These stories follow the lives of ordinary people, though there is a pervasive sense of loss, and domestic violence and tragedy are common occurrences. Though th
Dec 05, 2012 rated it it was amazing
Pulitzer-and-numerous-other-literary-prize winner Edward P. Jones’ “Lost in the City” was one of the books that had been chilling on my bookcase for a while before I cracked it open, and I’m glad I had the opportunity to grow a bit before digging into it. I got the first nudge from Junot Diaz at the National Book Festival, when he listed Jones as one of his influences. I’d read “The Known World” back when it came out, but I don’t think I’d developed the teeth necessary to really chew on and dige ...more
Daniel Chaikin
Feb 07, 2017 rated it it was amazing
Shelves: favorites
"...he was left with the ever-increasing vastness of the small apartment..."

Struggling just to get myself sitting and reading and actually blocking out the world a bit, and I picked this up to see if it would help. The collection of stories was the right kind of halfway step. Those ten, twenty, thirty minutes of focus were well rewarded, even if they came here in there, in a spotty way, between long draws on fb and the news and dwelling about where our world is headed—still obsessed.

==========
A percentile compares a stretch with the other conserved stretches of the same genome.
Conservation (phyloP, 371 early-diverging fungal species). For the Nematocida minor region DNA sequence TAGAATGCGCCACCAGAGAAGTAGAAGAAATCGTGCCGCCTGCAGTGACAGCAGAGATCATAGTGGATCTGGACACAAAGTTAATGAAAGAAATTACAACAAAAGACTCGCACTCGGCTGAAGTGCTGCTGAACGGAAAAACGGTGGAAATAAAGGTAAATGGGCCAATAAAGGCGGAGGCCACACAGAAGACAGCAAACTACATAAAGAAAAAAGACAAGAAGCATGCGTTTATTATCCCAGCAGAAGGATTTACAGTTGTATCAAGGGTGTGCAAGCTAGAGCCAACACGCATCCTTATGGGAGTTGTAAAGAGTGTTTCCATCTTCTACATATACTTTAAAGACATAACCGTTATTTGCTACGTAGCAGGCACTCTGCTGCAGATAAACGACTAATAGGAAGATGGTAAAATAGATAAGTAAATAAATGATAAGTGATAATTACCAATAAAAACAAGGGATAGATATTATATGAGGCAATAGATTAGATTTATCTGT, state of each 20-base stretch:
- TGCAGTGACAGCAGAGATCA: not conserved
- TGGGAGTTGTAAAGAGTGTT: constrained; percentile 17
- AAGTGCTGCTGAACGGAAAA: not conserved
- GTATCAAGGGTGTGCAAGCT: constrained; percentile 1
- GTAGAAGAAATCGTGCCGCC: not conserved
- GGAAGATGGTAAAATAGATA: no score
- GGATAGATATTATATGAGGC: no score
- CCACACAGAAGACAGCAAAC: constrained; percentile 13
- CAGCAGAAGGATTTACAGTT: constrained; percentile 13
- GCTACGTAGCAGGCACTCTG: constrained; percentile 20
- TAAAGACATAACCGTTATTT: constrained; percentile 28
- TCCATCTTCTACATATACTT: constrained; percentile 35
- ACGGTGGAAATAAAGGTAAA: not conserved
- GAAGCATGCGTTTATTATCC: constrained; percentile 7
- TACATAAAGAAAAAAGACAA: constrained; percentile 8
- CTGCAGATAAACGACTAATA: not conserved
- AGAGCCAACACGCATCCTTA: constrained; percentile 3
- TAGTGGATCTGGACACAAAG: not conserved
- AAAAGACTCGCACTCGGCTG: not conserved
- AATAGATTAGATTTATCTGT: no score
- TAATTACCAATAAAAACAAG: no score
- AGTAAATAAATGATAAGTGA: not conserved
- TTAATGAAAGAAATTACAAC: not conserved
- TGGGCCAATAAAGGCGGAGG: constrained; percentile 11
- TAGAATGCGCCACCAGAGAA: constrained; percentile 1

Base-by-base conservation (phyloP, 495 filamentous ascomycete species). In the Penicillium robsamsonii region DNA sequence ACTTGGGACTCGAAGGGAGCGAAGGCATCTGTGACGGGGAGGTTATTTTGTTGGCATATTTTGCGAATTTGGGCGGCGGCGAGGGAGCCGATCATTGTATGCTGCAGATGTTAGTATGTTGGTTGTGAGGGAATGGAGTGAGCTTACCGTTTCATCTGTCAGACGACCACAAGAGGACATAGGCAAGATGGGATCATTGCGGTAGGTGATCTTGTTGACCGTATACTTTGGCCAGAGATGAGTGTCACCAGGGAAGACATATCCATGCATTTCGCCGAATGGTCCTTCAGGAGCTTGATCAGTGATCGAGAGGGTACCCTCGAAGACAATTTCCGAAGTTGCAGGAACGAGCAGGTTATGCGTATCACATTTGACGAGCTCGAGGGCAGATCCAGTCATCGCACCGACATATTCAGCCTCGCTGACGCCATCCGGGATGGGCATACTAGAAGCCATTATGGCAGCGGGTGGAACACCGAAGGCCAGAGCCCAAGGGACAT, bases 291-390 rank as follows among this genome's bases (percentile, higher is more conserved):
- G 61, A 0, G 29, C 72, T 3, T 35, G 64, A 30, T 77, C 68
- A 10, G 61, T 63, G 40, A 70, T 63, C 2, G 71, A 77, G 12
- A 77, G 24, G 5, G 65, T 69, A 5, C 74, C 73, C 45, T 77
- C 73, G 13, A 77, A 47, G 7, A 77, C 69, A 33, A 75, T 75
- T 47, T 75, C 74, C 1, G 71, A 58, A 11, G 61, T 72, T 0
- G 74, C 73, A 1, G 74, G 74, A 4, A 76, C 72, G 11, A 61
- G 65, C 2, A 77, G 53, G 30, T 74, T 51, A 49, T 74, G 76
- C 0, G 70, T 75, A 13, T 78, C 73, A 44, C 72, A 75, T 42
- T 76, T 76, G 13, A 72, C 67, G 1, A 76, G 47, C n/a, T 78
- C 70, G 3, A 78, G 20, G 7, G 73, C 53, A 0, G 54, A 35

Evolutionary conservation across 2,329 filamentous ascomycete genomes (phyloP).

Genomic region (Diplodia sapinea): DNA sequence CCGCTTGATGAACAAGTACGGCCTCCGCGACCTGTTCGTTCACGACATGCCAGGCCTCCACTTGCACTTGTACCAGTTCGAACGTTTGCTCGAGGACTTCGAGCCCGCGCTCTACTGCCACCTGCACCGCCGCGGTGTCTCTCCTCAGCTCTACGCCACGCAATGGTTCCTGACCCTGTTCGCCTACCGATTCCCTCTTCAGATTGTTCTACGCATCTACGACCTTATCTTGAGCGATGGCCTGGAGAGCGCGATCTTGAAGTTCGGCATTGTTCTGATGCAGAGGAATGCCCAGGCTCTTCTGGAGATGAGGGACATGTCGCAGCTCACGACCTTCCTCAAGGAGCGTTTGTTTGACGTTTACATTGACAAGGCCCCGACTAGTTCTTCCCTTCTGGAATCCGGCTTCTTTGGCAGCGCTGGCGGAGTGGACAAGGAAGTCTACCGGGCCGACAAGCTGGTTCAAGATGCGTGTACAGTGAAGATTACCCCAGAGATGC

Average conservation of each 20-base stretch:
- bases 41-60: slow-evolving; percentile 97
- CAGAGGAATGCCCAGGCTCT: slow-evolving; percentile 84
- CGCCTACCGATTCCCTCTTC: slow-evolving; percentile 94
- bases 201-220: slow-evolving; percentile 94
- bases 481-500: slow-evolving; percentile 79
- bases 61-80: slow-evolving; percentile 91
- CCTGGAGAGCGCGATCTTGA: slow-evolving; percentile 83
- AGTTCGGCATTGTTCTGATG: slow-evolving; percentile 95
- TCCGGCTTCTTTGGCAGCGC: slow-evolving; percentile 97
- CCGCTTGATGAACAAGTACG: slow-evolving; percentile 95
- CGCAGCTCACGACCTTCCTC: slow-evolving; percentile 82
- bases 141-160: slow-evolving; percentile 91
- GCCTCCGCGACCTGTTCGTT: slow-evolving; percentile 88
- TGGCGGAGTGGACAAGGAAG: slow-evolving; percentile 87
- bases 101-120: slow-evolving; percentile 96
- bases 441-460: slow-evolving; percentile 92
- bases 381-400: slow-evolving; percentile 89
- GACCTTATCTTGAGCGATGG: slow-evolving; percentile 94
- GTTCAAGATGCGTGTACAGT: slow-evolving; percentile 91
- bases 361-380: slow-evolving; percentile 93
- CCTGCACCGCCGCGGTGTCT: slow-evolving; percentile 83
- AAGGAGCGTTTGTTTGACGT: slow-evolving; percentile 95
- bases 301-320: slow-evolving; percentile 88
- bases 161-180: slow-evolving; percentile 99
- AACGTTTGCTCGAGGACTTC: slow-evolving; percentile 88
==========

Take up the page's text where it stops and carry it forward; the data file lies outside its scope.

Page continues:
Jones is sp
Feb 24, 2014 rated it really liked it
This book feels like a gift to Native Washingtonians. As I read, I envisioned the neighborhoods and how different they are now. Today I often hear the natives speak about gentrification. And then there's the recent news that Washington, DC is no longer "Chocolate City." It's obvious to me when Jones writes about certain parts of the city that even if the buildings look the same, the people don't.

The stories seem so matter of fact - authentic. They're not flashy or dramatized. It's like it coul
VaLinda Miller
Apr 12, 2012 rated it it was amazing
As someone who was born and raised in Washington, DC, I could not get enough of this book.  It reminded me so much of my life living on East Capital street in N.E., DC. The DC Stadium, Anacostia, H.D. Woodson, and Spingard high schools.  The DGS grocery store where I would walk to and buy every day items for my grandmother and me.  My first bus trip with my grandmother, who got up real early, took a long bath, sprayed “Secret” deodorant and baby power all over her then get me ready by making me ...more